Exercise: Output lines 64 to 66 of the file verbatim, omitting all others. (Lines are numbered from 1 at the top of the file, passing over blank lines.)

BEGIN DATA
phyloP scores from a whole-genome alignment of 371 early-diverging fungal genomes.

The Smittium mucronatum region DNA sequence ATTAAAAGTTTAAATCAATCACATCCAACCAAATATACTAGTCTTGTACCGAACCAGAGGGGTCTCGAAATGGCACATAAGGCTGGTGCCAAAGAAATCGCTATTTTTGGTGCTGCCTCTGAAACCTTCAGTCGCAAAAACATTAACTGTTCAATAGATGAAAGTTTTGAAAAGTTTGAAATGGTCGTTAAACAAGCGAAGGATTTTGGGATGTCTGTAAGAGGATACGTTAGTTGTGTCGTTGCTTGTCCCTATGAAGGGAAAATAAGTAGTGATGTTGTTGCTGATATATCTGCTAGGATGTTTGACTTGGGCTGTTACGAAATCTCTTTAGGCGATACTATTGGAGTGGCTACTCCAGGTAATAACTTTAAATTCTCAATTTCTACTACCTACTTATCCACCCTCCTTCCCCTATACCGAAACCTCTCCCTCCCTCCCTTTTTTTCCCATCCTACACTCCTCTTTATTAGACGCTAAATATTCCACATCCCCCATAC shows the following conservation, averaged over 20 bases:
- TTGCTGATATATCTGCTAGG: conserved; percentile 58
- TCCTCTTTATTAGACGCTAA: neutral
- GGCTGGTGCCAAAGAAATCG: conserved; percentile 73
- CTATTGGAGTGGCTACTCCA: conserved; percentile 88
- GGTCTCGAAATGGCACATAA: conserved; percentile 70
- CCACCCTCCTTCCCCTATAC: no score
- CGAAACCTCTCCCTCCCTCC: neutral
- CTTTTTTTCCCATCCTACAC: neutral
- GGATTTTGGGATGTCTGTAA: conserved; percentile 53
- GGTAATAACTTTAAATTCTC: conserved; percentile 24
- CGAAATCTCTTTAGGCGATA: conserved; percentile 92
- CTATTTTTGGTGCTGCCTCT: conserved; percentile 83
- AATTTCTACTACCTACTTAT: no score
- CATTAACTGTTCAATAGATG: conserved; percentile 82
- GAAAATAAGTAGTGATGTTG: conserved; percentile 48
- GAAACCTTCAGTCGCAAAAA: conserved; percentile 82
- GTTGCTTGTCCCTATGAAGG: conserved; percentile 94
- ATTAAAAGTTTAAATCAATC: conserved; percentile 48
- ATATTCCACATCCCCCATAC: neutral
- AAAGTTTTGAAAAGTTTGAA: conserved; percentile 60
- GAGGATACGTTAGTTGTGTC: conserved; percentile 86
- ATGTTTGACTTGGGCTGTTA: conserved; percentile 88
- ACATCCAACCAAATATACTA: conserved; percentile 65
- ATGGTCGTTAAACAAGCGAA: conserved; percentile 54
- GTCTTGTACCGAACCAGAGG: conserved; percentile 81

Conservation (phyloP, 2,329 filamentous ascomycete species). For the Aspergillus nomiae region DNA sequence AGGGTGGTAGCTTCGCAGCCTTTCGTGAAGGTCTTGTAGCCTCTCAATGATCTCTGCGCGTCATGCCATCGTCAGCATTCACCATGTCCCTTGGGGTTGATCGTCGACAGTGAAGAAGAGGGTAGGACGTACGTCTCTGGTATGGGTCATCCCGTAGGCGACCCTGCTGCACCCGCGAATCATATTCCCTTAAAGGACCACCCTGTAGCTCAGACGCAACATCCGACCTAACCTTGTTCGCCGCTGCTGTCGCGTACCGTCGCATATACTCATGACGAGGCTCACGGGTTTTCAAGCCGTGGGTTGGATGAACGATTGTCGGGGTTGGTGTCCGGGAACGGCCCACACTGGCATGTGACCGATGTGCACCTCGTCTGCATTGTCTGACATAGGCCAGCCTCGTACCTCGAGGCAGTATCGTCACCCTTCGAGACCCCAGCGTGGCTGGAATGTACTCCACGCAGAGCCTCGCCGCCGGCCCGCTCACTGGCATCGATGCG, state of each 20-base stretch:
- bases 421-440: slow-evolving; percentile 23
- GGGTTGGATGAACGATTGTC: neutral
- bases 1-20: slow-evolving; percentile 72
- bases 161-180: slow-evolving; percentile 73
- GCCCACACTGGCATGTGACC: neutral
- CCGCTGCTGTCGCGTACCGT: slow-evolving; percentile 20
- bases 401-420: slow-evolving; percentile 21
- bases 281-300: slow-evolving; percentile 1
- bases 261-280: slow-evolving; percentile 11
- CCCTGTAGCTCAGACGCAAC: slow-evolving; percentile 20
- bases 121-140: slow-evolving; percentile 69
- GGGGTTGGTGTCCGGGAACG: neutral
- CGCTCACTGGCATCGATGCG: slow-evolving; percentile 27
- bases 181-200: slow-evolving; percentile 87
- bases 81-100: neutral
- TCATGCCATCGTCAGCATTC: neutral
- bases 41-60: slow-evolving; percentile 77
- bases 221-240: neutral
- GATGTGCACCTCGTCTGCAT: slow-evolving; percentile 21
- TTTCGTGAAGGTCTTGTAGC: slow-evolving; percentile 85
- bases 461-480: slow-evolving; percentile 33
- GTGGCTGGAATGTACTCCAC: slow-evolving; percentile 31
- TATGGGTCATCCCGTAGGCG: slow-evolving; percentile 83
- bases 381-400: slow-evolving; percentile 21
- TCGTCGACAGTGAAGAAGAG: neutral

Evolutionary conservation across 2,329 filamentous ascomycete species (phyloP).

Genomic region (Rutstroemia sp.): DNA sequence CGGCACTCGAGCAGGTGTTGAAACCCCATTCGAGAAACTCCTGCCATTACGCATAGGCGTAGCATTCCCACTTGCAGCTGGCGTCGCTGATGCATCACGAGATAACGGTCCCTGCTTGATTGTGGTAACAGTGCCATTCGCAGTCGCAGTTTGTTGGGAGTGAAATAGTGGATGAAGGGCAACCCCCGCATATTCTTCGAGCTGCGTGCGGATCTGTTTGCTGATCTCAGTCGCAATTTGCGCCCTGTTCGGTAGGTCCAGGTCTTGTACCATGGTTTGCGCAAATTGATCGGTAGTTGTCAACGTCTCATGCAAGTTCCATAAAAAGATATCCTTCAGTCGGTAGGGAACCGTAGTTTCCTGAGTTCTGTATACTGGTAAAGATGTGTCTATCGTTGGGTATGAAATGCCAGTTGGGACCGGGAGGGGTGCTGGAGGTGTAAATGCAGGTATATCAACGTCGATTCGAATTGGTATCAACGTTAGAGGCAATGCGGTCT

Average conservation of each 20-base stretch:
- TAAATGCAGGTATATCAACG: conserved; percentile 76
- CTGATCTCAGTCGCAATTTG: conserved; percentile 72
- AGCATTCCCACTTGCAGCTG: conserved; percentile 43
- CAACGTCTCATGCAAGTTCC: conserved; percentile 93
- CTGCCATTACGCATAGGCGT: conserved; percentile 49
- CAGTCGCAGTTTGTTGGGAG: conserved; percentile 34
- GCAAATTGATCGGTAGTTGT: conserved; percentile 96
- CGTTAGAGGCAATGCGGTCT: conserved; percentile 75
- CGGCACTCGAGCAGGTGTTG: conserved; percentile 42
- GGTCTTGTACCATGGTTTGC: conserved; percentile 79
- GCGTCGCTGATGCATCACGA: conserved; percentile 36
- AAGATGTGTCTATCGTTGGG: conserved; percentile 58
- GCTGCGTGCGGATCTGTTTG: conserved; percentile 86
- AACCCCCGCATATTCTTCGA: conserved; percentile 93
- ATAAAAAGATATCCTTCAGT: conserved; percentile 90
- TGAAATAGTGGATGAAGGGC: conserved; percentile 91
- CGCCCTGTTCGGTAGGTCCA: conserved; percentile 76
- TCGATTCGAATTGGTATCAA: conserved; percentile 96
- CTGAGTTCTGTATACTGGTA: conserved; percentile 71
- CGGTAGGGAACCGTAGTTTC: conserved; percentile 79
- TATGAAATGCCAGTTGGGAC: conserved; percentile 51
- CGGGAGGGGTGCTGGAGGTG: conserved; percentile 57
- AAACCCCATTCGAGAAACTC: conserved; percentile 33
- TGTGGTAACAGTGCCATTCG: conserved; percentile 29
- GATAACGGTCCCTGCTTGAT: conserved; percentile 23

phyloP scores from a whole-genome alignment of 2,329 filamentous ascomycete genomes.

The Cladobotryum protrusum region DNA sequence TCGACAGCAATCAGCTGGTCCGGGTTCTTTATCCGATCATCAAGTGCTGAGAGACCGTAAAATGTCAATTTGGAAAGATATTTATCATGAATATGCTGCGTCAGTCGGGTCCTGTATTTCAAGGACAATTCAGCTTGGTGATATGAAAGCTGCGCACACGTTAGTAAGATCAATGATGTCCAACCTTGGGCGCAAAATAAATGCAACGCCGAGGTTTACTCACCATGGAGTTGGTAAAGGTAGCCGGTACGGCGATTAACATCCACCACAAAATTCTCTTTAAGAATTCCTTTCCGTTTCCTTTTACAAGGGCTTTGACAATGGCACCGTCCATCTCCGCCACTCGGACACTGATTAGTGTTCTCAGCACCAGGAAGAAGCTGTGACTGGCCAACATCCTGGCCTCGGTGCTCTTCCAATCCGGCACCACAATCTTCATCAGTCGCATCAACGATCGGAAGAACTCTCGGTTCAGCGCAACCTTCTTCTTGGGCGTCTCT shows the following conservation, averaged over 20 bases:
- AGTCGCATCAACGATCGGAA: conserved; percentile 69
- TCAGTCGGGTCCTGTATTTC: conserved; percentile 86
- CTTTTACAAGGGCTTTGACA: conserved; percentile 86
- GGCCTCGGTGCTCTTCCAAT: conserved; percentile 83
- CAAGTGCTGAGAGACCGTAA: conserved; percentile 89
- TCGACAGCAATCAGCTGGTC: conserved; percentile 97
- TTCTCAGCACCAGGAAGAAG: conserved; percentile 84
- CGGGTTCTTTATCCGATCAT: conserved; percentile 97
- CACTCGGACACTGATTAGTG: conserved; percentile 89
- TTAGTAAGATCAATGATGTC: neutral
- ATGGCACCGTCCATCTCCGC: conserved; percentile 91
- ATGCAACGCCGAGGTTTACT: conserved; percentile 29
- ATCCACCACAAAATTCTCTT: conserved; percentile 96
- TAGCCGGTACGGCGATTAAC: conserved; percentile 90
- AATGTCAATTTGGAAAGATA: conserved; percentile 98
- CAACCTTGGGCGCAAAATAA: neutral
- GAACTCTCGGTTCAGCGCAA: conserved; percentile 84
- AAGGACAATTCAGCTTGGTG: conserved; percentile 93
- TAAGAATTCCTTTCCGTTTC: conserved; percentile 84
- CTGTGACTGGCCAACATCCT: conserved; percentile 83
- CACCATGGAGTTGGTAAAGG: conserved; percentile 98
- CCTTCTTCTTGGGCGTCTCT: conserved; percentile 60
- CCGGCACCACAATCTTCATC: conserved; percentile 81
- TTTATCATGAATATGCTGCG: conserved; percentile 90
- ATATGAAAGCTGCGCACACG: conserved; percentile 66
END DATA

- CGTTAGAGGCAATGCGGTCT: conserved; percentile 75
- CGGCACTCGAGCAGGTGTTG: conserved; percentile 42
- GGTCTTGTACCATGGTTTGC: conserved; percentile 79